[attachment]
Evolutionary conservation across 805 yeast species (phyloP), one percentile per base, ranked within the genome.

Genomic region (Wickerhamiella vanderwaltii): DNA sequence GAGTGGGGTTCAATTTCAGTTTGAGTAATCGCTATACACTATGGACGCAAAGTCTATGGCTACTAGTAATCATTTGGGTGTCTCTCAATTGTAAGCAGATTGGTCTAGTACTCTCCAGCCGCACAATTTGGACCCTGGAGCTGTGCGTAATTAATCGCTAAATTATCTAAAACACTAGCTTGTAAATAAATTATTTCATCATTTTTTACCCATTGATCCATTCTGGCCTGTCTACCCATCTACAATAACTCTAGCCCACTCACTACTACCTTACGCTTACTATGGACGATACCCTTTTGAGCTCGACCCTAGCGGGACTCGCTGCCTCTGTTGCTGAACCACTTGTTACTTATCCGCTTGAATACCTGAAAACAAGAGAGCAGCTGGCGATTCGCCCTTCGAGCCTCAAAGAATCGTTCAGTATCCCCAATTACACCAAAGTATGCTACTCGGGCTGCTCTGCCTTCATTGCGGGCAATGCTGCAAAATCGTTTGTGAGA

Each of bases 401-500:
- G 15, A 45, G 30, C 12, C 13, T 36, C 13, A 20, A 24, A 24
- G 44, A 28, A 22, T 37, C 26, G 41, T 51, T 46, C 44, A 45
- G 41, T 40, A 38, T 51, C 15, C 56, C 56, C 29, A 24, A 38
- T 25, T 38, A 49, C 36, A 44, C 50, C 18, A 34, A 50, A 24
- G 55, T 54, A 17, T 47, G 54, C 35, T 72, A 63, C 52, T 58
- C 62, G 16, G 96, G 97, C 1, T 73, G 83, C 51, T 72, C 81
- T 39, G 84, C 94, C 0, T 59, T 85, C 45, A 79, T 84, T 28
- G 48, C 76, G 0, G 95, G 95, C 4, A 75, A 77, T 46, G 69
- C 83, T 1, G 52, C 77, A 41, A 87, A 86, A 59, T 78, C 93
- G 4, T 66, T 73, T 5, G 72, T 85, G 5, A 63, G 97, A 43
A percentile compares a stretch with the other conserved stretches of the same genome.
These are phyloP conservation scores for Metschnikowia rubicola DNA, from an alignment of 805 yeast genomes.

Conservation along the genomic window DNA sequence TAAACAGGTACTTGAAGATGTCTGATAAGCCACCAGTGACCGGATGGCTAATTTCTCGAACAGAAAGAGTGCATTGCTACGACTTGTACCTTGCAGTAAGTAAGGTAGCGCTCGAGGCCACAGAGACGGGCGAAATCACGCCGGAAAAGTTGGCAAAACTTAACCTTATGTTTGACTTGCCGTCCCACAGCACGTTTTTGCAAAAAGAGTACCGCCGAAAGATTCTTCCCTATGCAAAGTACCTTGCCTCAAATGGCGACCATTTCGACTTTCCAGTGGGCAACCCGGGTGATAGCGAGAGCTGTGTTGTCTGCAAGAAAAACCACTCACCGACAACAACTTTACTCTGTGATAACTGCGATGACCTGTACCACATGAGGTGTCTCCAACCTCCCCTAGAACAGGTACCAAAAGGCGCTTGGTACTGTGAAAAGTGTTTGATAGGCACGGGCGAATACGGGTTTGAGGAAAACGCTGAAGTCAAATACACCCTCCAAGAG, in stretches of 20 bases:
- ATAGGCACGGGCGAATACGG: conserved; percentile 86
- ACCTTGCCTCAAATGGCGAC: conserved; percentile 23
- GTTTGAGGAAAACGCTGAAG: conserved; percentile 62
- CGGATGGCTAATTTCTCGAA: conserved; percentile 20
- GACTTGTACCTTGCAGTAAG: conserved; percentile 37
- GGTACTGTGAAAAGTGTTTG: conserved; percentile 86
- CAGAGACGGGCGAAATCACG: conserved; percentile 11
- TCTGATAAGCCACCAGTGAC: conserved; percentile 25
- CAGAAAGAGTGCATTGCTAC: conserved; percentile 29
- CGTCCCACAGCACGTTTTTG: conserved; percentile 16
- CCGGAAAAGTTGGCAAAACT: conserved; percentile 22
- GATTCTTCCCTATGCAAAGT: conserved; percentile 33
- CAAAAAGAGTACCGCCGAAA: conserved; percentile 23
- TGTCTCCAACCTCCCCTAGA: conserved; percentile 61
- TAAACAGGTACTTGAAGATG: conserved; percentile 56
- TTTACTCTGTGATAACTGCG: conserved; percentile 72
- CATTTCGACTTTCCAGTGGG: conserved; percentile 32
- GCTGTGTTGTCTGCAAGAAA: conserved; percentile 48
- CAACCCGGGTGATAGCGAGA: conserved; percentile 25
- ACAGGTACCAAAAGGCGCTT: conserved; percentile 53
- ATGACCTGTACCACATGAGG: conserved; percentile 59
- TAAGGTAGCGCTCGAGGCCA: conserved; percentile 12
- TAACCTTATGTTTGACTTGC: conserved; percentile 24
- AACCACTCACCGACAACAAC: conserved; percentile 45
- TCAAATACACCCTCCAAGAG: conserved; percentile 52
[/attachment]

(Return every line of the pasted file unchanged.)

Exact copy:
Evolutionary conservation across 805 yeast species (phyloP), one percentile per base, ranked within the genome.

Genomic region (Wickerhamiella vanderwaltii): DNA sequence GAGTGGGGTTCAATTTCAGTTTGAGTAATCGCTATACACTATGGACGCAAAGTCTATGGCTACTAGTAATCATTTGGGTGTCTCTCAATTGTAAGCAGATTGGTCTAGTACTCTCCAGCCGCACAATTTGGACCCTGGAGCTGTGCGTAATTAATCGCTAAATTATCTAAAACACTAGCTTGTAAATAAATTATTTCATCATTTTTTACCCATTGATCCATTCTGGCCTGTCTACCCATCTACAATAACTCTAGCCCACTCACTACTACCTTACGCTTACTATGGACGATACCCTTTTGAGCTCGACCCTAGCGGGACTCGCTGCCTCTGTTGCTGAACCACTTGTTACTTATCCGCTTGAATACCTGAAAACAAGAGAGCAGCTGGCGATTCGCCCTTCGAGCCTCAAAGAATCGTTCAGTATCCCCAATTACACCAAAGTATGCTACTCGGGCTGCTCTGCCTTCATTGCGGGCAATGCTGCAAAATCGTTTGTGAGA

Each of bases 401-500:
- G 15, A 45, G 30, C 12, C 13, T 36, C 13, A 20, A 24, A 24
- G 44, A 28, A 22, T 37, C 26, G 41, T 51, T 46, C 44, A 45
- G 41, T 40, A 38, T 51, C 15, C 56, C 56, C 29, A 24, A 38
- T 25, T 38, A 49, C 36, A 44, C 50, C 18, A 34, A 50, A 24
- G 55, T 54, A 17, T 47, G 54, C 35, T 72, A 63, C 52, T 58
- C 62, G 16, G 96, G 97, C 1, T 73, G 83, C 51, T 72, C 81
- T 39, G 84, C 94, C 0, T 59, T 85, C 45, A 79, T 84, T 28
- G 48, C 76, G 0, G 95, G 95, C 4, A 75, A 77, T 46, G 69
- C 83, T 1, G 52, C 77, A 41, A 87, A 86, A 59, T 78, C 93
- G 4, T 66, T 73, T 5, G 72, T 85, G 5, A 63, G 97, A 43
A percentile compares a stretch with the other conserved stretches of the same genome.
These are phyloP conservation scores for Metschnikowia rubicola DNA, from an alignment of 805 yeast genomes.

Conservation along the genomic window DNA sequence TAAACAGGTACTTGAAGATGTCTGATAAGCCACCAGTGACCGGATGGCTAATTTCTCGAACAGAAAGAGTGCATTGCTACGACTTGTACCTTGCAGTAAGTAAGGTAGCGCTCGAGGCCACAGAGACGGGCGAAATCACGCCGGAAAAGTTGGCAAAACTTAACCTTATGTTTGACTTGCCGTCCCACAGCACGTTTTTGCAAAAAGAGTACCGCCGAAAGATTCTTCCCTATGCAAAGTACCTTGCCTCAAATGGCGACCATTTCGACTTTCCAGTGGGCAACCCGGGTGATAGCGAGAGCTGTGTTGTCTGCAAGAAAAACCACTCACCGACAACAACTTTACTCTGTGATAACTGCGATGACCTGTACCACATGAGGTGTCTCCAACCTCCCCTAGAACAGGTACCAAAAGGCGCTTGGTACTGTGAAAAGTGTTTGATAGGCACGGGCGAATACGGGTTTGAGGAAAACGCTGAAGTCAAATACACCCTCCAAGAG, in stretches of 20 bases:
- ATAGGCACGGGCGAATACGG: conserved; percentile 86
- ACCTTGCCTCAAATGGCGAC: conserved; percentile 23
- GTTTGAGGAAAACGCTGAAG: conserved; percentile 62
- CGGATGGCTAATTTCTCGAA: conserved; percentile 20
- GACTTGTACCTTGCAGTAAG: conserved; percentile 37
- GGTACTGTGAAAAGTGTTTG: conserved; percentile 86
- CAGAGACGGGCGAAATCACG: conserved; percentile 11
- TCTGATAAGCCACCAGTGAC: conserved; percentile 25
- CAGAAAGAGTGCATTGCTAC: conserved; percentile 29
- CGTCCCACAGCACGTTTTTG: conserved; percentile 16
- CCGGAAAAGTTGGCAAAACT: conserved; percentile 22
- GATTCTTCCCTATGCAAAGT: conserved; percentile 33
- CAAAAAGAGTACCGCCGAAA: conserved; percentile 23
- TGTCTCCAACCTCCCCTAGA: conserved; percentile 61
- TAAACAGGTACTTGAAGATG: conserved; percentile 56
- TTTACTCTGTGATAACTGCG: conserved; percentile 72
- CATTTCGACTTTCCAGTGGG: conserved; percentile 32
- GCTGTGTTGTCTGCAAGAAA: conserved; percentile 48
- CAACCCGGGTGATAGCGAGA: conserved; percentile 25
- ACAGGTACCAAAAGGCGCTT: conserved; percentile 53
- ATGACCTGTACCACATGAGG: conserved; percentile 59
- TAAGGTAGCGCTCGAGGCCA: conserved; percentile 12
- TAACCTTATGTTTGACTTGC: conserved; percentile 24
- AACCACTCACCGACAACAAC: conserved; percentile 45
- TCAAATACACCCTCCAAGAG: conserved; percentile 52